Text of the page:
Factors such as race, age, gender, level of education attained, stroke risk, history of chronic health conditions and medications to control blood pressure or relieve depression were identified so they would not affect the conclusions drawn from the data. Notably, race and sex did not affect stroke risk, the study authors said.
Researchers identified 151 deaths from stroke and 452 events that led to being hospitalized for a stroke. The deaths were verified by the National Death Index and the hospitalizations were based on Medicare claims from the U.S. Center for Medicare and Medicaid Services.
The study showed that increasing levels of distress are related to increased risk of both fatal and nonfatal stroke in black and white seniors. The researchers also found that stress was associated with increased risk of hemorrhagic stroke, the type caused by a brain artery bleeding, but not by ischemic stroke, which is caused by a blood clot in an artery.
Dr. Ralph Sacco, chairman of neurology at the University of Miami Miller School of Medicine, explained how stress could be related to a stroke specifically caused by bleeding. "Increased blood pressure and abnormalities in blood clotting have previously been shown to be associated with stroke," he said.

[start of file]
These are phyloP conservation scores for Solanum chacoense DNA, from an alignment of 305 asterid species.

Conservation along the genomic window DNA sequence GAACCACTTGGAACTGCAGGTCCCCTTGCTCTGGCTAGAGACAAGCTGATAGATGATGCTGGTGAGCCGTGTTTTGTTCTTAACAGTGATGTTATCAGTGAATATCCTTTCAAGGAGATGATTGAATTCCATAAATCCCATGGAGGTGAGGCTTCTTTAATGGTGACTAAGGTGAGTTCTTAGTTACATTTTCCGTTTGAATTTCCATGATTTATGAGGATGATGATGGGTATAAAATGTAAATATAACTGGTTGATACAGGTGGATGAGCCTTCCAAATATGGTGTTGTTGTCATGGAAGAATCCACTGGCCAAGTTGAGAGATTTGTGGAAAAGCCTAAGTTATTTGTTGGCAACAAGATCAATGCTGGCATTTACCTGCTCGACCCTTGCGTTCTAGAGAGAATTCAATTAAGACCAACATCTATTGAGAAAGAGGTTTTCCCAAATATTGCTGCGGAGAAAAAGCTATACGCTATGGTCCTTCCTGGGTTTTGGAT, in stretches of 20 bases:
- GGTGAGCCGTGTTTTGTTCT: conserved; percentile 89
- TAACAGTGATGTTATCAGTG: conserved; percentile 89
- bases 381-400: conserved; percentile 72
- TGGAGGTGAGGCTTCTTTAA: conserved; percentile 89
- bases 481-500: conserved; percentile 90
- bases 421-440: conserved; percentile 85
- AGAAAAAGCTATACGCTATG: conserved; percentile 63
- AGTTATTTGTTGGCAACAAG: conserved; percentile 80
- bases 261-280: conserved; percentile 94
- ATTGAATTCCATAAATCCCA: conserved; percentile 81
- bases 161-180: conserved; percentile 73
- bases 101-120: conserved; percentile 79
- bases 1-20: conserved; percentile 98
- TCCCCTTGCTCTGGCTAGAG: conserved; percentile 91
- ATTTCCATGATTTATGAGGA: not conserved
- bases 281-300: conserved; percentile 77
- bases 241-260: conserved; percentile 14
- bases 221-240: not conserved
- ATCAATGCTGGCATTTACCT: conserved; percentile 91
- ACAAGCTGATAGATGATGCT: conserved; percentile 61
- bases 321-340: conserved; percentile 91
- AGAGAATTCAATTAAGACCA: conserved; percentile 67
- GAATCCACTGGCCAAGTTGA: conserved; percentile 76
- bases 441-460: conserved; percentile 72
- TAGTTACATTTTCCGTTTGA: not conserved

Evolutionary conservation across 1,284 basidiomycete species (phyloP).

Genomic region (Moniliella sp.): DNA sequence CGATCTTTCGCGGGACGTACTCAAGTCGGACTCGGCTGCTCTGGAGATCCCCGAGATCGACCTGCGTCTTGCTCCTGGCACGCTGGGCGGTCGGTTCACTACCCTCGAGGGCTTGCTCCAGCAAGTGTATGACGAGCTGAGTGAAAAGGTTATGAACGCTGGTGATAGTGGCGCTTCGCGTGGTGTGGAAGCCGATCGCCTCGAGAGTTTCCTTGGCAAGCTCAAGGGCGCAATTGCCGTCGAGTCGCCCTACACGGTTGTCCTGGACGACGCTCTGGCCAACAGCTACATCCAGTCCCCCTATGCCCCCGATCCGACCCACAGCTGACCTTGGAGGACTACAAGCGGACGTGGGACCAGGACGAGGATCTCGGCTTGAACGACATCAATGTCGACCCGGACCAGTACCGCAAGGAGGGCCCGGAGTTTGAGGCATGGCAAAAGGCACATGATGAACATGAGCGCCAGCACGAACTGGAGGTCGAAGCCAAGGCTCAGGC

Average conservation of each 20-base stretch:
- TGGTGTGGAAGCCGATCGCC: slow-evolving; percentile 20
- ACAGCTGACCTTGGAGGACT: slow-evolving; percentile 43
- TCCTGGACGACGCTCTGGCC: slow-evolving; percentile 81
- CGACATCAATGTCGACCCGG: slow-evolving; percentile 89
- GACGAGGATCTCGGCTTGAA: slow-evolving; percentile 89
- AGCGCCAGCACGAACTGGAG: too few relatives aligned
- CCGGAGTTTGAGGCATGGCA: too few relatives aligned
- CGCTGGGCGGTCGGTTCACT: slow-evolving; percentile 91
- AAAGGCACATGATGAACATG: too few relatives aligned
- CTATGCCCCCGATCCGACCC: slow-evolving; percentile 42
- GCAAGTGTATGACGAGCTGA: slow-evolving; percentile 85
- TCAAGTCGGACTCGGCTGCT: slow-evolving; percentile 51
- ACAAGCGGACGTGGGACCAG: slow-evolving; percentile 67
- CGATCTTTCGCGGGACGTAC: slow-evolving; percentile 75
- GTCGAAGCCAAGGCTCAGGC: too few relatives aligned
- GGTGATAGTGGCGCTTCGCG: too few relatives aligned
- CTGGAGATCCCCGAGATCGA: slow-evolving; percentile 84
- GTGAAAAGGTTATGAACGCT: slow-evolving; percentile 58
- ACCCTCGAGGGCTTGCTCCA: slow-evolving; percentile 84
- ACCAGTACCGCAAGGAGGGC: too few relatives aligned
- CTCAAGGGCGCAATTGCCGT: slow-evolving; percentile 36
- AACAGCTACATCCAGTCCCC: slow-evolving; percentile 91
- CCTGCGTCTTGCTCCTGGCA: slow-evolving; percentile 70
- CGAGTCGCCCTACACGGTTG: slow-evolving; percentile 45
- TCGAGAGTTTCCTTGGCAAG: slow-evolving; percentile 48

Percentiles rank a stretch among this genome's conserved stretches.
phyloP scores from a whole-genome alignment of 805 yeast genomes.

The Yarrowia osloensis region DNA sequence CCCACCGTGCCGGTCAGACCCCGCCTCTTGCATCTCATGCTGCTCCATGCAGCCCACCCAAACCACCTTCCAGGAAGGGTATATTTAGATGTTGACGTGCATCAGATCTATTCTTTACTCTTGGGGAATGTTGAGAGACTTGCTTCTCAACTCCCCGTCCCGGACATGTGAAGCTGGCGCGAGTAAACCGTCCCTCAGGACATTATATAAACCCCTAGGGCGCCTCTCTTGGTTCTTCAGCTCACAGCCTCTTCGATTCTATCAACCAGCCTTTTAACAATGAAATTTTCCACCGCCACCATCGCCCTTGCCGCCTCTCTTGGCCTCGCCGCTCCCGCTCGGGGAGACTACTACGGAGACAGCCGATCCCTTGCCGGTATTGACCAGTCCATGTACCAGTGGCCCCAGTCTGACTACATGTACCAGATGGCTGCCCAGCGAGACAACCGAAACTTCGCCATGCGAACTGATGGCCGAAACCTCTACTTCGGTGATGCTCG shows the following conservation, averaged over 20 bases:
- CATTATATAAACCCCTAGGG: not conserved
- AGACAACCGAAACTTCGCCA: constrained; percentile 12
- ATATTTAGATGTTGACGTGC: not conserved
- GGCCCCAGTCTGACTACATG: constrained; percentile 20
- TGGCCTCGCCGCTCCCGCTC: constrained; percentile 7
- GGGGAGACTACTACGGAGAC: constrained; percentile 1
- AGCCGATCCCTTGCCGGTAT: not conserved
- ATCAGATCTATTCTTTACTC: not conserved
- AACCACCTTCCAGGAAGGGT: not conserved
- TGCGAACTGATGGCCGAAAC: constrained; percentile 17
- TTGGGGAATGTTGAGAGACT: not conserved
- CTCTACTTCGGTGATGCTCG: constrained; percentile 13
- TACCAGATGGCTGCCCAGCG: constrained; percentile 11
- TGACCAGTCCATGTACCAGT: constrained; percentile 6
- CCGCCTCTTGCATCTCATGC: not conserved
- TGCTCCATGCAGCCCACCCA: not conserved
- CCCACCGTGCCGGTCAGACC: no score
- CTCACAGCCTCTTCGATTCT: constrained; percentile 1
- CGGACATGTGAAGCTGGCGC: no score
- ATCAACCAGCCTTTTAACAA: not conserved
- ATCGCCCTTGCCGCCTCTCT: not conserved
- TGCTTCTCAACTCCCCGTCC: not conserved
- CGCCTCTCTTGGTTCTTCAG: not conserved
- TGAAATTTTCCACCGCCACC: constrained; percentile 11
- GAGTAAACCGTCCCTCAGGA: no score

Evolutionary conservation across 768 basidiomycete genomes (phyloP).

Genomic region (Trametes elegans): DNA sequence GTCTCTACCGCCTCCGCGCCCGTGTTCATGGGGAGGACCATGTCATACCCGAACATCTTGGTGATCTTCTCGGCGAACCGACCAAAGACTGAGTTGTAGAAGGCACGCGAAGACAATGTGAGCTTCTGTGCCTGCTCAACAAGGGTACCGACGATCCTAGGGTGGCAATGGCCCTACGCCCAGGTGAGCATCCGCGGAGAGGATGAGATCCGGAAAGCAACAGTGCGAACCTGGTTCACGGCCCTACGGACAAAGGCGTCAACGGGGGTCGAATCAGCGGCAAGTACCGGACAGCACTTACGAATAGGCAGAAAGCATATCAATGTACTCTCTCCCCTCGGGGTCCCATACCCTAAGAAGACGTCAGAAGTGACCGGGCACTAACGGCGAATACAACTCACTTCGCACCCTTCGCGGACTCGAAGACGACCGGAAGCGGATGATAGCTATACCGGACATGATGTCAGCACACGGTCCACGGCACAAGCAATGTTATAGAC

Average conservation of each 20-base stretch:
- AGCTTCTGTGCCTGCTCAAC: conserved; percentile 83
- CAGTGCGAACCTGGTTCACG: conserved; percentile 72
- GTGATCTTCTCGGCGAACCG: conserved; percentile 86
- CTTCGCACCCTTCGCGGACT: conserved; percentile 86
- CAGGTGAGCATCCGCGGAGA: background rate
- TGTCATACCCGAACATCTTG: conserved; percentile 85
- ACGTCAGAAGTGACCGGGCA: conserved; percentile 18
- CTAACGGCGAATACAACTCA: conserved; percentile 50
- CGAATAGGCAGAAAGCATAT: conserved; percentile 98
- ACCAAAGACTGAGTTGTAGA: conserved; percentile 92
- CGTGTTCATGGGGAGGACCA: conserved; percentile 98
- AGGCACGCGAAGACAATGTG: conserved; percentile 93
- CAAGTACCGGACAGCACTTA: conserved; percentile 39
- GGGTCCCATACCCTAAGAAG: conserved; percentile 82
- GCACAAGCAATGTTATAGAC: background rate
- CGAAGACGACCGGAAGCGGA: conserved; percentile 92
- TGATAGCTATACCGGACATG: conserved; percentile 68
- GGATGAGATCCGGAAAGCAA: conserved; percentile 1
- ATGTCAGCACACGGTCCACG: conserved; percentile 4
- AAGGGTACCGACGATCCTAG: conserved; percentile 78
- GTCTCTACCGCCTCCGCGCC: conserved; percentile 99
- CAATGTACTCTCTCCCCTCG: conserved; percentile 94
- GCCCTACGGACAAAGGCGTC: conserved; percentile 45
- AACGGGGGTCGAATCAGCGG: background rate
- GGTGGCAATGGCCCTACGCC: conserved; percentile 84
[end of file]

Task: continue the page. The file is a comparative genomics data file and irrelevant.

Sacco noted that it was especially interesting that the researchers identified what is called a dose response: the most distressed participants experienced more than a twofold increased risk of stroke mortality and a 32 percent increased risk of stroke, compared with those who reported less stress.
"The study adds to the growing evidence that stress is a significant factor in cardiovascular disease and stroke," Sacco said.
The study found a link between greater levels of distress and stroke incidence in seniors. It did not prove cause-and-effect.
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